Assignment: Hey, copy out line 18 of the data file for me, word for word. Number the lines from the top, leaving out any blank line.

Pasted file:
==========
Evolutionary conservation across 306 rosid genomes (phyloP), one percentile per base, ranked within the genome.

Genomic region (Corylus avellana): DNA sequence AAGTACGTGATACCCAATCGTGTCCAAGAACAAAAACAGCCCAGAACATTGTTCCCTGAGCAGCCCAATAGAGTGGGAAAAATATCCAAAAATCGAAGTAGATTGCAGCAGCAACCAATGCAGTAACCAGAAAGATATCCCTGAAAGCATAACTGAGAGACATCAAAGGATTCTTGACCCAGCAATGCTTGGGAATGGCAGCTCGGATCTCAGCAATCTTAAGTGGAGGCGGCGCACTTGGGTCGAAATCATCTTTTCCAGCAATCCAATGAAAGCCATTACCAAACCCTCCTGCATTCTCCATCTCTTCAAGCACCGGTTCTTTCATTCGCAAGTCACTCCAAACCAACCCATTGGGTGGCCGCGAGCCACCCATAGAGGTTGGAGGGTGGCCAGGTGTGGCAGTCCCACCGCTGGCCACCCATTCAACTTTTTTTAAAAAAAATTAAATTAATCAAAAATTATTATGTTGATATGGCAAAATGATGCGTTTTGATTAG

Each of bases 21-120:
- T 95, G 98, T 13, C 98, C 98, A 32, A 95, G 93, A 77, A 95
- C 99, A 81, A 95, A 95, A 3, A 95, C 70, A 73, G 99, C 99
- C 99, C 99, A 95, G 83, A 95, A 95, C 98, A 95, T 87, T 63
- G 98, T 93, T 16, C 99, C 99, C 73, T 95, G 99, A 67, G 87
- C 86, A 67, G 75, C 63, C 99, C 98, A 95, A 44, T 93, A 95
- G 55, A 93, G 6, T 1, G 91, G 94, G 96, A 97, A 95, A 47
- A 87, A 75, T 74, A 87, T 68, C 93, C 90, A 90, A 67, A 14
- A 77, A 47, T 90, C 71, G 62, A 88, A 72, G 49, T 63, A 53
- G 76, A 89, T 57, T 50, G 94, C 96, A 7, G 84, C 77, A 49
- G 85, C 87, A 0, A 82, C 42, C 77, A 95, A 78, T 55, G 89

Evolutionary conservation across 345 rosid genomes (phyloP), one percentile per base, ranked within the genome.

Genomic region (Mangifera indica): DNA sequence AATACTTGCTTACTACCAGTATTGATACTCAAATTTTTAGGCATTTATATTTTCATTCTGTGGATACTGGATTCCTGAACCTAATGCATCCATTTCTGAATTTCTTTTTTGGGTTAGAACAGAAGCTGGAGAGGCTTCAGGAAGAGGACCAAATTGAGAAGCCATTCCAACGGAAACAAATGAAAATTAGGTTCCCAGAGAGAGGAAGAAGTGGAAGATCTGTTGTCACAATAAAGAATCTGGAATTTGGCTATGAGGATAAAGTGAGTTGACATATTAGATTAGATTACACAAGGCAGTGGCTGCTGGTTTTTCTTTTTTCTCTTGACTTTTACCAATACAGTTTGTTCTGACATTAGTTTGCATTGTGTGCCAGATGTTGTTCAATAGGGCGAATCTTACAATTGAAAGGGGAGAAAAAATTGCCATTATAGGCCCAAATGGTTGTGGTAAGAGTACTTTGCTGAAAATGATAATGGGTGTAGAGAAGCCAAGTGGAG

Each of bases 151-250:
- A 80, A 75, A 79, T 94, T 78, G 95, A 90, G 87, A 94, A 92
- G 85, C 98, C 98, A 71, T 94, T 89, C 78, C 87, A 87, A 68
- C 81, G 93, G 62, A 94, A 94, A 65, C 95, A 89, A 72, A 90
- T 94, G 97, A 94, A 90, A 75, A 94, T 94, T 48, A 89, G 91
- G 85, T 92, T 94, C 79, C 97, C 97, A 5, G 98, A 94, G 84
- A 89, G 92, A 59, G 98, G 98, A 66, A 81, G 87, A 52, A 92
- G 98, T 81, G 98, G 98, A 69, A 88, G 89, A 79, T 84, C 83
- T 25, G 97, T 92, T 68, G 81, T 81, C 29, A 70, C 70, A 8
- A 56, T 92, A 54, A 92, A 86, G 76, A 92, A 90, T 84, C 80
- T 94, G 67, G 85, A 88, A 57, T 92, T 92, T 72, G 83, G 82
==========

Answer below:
- G 85, C 98, C 98, A 71, T 94, T 89, C 78, C 87, A 87, A 68